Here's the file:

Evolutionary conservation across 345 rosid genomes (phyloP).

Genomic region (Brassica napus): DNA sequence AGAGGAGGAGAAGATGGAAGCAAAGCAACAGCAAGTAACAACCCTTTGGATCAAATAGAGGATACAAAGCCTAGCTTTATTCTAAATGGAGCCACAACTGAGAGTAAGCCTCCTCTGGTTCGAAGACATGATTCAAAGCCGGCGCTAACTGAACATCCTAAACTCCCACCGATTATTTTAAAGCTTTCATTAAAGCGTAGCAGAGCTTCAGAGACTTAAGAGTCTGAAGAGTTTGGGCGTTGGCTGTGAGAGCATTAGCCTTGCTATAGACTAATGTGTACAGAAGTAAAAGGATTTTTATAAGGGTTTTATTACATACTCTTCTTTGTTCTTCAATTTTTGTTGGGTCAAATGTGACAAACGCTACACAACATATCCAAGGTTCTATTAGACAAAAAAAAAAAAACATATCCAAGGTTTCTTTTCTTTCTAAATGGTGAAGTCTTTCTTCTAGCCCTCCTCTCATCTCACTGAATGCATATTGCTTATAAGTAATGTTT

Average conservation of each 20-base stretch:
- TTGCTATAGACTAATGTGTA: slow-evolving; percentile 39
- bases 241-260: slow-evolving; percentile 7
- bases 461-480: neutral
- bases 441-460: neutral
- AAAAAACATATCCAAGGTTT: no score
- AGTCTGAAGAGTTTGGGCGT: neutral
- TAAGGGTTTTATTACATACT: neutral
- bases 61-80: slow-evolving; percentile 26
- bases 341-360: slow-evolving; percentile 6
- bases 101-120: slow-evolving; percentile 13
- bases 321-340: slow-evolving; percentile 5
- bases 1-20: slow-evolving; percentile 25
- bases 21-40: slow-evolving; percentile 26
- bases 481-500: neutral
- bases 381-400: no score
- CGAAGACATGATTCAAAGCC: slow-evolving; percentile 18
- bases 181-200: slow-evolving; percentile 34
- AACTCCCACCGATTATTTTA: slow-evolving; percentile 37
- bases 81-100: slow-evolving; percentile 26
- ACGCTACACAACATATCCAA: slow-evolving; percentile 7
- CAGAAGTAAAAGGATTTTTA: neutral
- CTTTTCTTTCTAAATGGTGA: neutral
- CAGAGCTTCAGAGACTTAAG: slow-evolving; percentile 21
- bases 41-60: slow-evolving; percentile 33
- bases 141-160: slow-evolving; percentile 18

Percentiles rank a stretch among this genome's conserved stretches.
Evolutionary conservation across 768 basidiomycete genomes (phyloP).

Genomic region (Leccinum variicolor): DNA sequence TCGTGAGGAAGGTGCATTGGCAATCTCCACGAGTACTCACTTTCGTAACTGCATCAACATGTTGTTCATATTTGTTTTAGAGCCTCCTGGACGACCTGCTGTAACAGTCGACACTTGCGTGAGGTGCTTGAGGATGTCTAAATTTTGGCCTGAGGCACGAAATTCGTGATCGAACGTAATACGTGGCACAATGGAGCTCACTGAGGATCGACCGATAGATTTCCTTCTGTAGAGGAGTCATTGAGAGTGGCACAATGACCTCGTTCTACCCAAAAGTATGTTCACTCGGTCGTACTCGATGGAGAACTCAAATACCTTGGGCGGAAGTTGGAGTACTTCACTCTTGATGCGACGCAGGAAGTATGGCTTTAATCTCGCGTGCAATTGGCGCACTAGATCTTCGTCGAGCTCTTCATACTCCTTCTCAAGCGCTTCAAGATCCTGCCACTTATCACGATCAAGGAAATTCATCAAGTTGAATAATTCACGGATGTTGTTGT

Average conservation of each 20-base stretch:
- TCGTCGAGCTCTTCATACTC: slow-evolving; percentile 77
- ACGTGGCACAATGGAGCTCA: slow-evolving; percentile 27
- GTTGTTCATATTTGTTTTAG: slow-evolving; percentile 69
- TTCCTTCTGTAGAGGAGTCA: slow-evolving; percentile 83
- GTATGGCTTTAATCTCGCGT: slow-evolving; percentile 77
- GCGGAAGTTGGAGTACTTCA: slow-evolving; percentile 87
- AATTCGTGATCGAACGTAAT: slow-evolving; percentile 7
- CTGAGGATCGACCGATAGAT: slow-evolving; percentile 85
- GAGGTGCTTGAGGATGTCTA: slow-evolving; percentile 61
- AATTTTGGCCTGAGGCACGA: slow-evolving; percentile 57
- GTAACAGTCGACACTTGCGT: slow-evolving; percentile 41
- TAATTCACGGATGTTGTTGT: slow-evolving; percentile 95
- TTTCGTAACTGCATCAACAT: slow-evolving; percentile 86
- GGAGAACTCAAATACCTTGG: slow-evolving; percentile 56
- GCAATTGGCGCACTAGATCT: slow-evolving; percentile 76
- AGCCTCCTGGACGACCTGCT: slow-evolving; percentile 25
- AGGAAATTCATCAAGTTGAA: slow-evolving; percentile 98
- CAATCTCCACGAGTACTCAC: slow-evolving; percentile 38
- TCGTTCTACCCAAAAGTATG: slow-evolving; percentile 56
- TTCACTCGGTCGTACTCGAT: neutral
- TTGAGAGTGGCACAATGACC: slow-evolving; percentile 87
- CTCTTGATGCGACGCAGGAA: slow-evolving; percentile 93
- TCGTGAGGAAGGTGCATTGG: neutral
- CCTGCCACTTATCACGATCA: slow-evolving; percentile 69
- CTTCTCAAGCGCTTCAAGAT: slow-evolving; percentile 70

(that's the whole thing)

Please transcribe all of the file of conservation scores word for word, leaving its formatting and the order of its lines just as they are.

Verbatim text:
Evolutionary conservation across 345 rosid genomes (phyloP).

Genomic region (Brassica napus): DNA sequence AGAGGAGGAGAAGATGGAAGCAAAGCAACAGCAAGTAACAACCCTTTGGATCAAATAGAGGATACAAAGCCTAGCTTTATTCTAAATGGAGCCACAACTGAGAGTAAGCCTCCTCTGGTTCGAAGACATGATTCAAAGCCGGCGCTAACTGAACATCCTAAACTCCCACCGATTATTTTAAAGCTTTCATTAAAGCGTAGCAGAGCTTCAGAGACTTAAGAGTCTGAAGAGTTTGGGCGTTGGCTGTGAGAGCATTAGCCTTGCTATAGACTAATGTGTACAGAAGTAAAAGGATTTTTATAAGGGTTTTATTACATACTCTTCTTTGTTCTTCAATTTTTGTTGGGTCAAATGTGACAAACGCTACACAACATATCCAAGGTTCTATTAGACAAAAAAAAAAAAACATATCCAAGGTTTCTTTTCTTTCTAAATGGTGAAGTCTTTCTTCTAGCCCTCCTCTCATCTCACTGAATGCATATTGCTTATAAGTAATGTTT

Average conservation of each 20-base stretch:
- TTGCTATAGACTAATGTGTA: slow-evolving; percentile 39
- bases 241-260: slow-evolving; percentile 7
- bases 461-480: neutral
- bases 441-460: neutral
- AAAAAACATATCCAAGGTTT: no score
- AGTCTGAAGAGTTTGGGCGT: neutral
- TAAGGGTTTTATTACATACT: neutral
- bases 61-80: slow-evolving; percentile 26
- bases 341-360: slow-evolving; percentile 6
- bases 101-120: slow-evolving; percentile 13
- bases 321-340: slow-evolving; percentile 5
- bases 1-20: slow-evolving; percentile 25
- bases 21-40: slow-evolving; percentile 26
- bases 481-500: neutral
- bases 381-400: no score
- CGAAGACATGATTCAAAGCC: slow-evolving; percentile 18
- bases 181-200: slow-evolving; percentile 34
- AACTCCCACCGATTATTTTA: slow-evolving; percentile 37
- bases 81-100: slow-evolving; percentile 26
- ACGCTACACAACATATCCAA: slow-evolving; percentile 7
- CAGAAGTAAAAGGATTTTTA: neutral
- CTTTTCTTTCTAAATGGTGA: neutral
- CAGAGCTTCAGAGACTTAAG: slow-evolving; percentile 21
- bases 41-60: slow-evolving; percentile 33
- bases 141-160: slow-evolving; percentile 18

Percentiles rank a stretch among this genome's conserved stretches.
Evolutionary conservation across 768 basidiomycete genomes (phyloP).

Genomic region (Leccinum variicolor): DNA sequence TCGTGAGGAAGGTGCATTGGCAATCTCCACGAGTACTCACTTTCGTAACTGCATCAACATGTTGTTCATATTTGTTTTAGAGCCTCCTGGACGACCTGCTGTAACAGTCGACACTTGCGTGAGGTGCTTGAGGATGTCTAAATTTTGGCCTGAGGCACGAAATTCGTGATCGAACGTAATACGTGGCACAATGGAGCTCACTGAGGATCGACCGATAGATTTCCTTCTGTAGAGGAGTCATTGAGAGTGGCACAATGACCTCGTTCTACCCAAAAGTATGTTCACTCGGTCGTACTCGATGGAGAACTCAAATACCTTGGGCGGAAGTTGGAGTACTTCACTCTTGATGCGACGCAGGAAGTATGGCTTTAATCTCGCGTGCAATTGGCGCACTAGATCTTCGTCGAGCTCTTCATACTCCTTCTCAAGCGCTTCAAGATCCTGCCACTTATCACGATCAAGGAAATTCATCAAGTTGAATAATTCACGGATGTTGTTGT

Average conservation of each 20-base stretch:
- TCGTCGAGCTCTTCATACTC: slow-evolving; percentile 77
- ACGTGGCACAATGGAGCTCA: slow-evolving; percentile 27
- GTTGTTCATATTTGTTTTAG: slow-evolving; percentile 69
- TTCCTTCTGTAGAGGAGTCA: slow-evolving; percentile 83
- GTATGGCTTTAATCTCGCGT: slow-evolving; percentile 77
- GCGGAAGTTGGAGTACTTCA: slow-evolving; percentile 87
- AATTCGTGATCGAACGTAAT: slow-evolving; percentile 7
- CTGAGGATCGACCGATAGAT: slow-evolving; percentile 85
- GAGGTGCTTGAGGATGTCTA: slow-evolving; percentile 61
- AATTTTGGCCTGAGGCACGA: slow-evolving; percentile 57
- GTAACAGTCGACACTTGCGT: slow-evolving; percentile 41
- TAATTCACGGATGTTGTTGT: slow-evolving; percentile 95
- TTTCGTAACTGCATCAACAT: slow-evolving; percentile 86
- GGAGAACTCAAATACCTTGG: slow-evolving; percentile 56
- GCAATTGGCGCACTAGATCT: slow-evolving; percentile 76
- AGCCTCCTGGACGACCTGCT: slow-evolving; percentile 25
- AGGAAATTCATCAAGTTGAA: slow-evolving; percentile 98
- CAATCTCCACGAGTACTCAC: slow-evolving; percentile 38
- TCGTTCTACCCAAAAGTATG: slow-evolving; percentile 56
- TTCACTCGGTCGTACTCGAT: neutral
- TTGAGAGTGGCACAATGACC: slow-evolving; percentile 87
- CTCTTGATGCGACGCAGGAA: slow-evolving; percentile 93
- TCGTGAGGAAGGTGCATTGG: neutral
- CCTGCCACTTATCACGATCA: slow-evolving; percentile 69
- CTTCTCAAGCGCTTCAAGAT: slow-evolving; percentile 70